Mr. Hambley, whose mother faced the $900 charge at her assisted living facility in Portage, Mich., had a particular reason to be skeptical: He works in the industry, running a continuous care facility in another state.
Some of the extra charges, including an $11 daily lunch fee, stood out, especially because his mother had been complaining about the quality of lunches since the start of the pandemic. “It seemed like this was an opportunity to take advantage of a population that is already vulnerable,” Mr. Hambley said. “They have no visits, no engagement. And on top of that they are scared.”
After Mr. Hambley complained to state regulators, the facility rescinded the fee. He asked that the place not be named because his mother still resides there, and he did not want to affect the quality of her care.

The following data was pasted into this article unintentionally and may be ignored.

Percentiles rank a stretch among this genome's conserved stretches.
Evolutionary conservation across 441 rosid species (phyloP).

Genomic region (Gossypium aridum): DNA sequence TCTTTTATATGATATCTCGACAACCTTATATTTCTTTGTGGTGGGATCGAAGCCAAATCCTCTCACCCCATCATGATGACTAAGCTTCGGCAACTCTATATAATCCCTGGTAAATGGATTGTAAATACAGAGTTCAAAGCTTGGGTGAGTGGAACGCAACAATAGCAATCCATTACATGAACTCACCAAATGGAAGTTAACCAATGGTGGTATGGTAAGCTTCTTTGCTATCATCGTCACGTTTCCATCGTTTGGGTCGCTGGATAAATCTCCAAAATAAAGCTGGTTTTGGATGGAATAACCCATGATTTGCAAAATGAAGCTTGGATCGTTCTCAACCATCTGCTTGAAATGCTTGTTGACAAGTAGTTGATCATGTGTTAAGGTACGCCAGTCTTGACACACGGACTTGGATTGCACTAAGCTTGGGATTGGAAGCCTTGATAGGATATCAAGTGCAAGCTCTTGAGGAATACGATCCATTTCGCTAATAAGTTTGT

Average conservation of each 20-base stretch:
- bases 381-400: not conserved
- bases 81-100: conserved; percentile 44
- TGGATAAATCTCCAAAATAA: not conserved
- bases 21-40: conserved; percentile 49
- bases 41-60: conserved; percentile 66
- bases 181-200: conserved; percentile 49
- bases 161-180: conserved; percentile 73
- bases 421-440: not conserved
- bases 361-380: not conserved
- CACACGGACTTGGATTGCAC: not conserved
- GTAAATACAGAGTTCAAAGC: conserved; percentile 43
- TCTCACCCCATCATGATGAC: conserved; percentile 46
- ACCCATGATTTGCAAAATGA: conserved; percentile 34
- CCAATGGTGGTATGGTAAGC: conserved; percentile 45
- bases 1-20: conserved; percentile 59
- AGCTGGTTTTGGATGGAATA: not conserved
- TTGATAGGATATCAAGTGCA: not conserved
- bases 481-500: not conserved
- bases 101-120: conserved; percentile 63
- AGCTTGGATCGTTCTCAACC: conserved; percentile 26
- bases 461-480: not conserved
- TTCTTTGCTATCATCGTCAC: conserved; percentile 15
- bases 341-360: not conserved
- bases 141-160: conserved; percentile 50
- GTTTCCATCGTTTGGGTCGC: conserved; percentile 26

The charges may soon be coming to more doctor’s offices. Last month, the American Medical Association lobbied Medicare to begin paying for a new billing code that covers increased protective costs.
The association proposed in September that Medicare reimburse $6.57 for costs associated with protective equipment and new procedures for each visit, a fee significantly less than what some patients have already faced.
When Medicare chooses to reimburse a new medical service, private insurers have traditionally followed the public insurer’s lead — often paying two or three times more. The charge could also turn up on bills sent to uninsured Americans, whose ranks have swelled during the pandemic.
A Medicare spokeswoman declined to comment on whether the new fee would be approved, but said the agency had already “provided additional funding to support providers responding to the Covid-19 pandemic.” That includes billions distributed to providers through the Provider Relief Fund, and a 20 percent increase in Medicare reimbursements for hospitalized Covid-19 patients.
For now, those patients hit with coronavirus fees say the costs, though often relatively small, add up, especially at a time of such economic uncertainty.
“It didn’t break me, but they should have told me before it happened,” Ms. McGurk said. “I didn’t need to have my teeth cleaned just then. I could have waited until it was necessary.”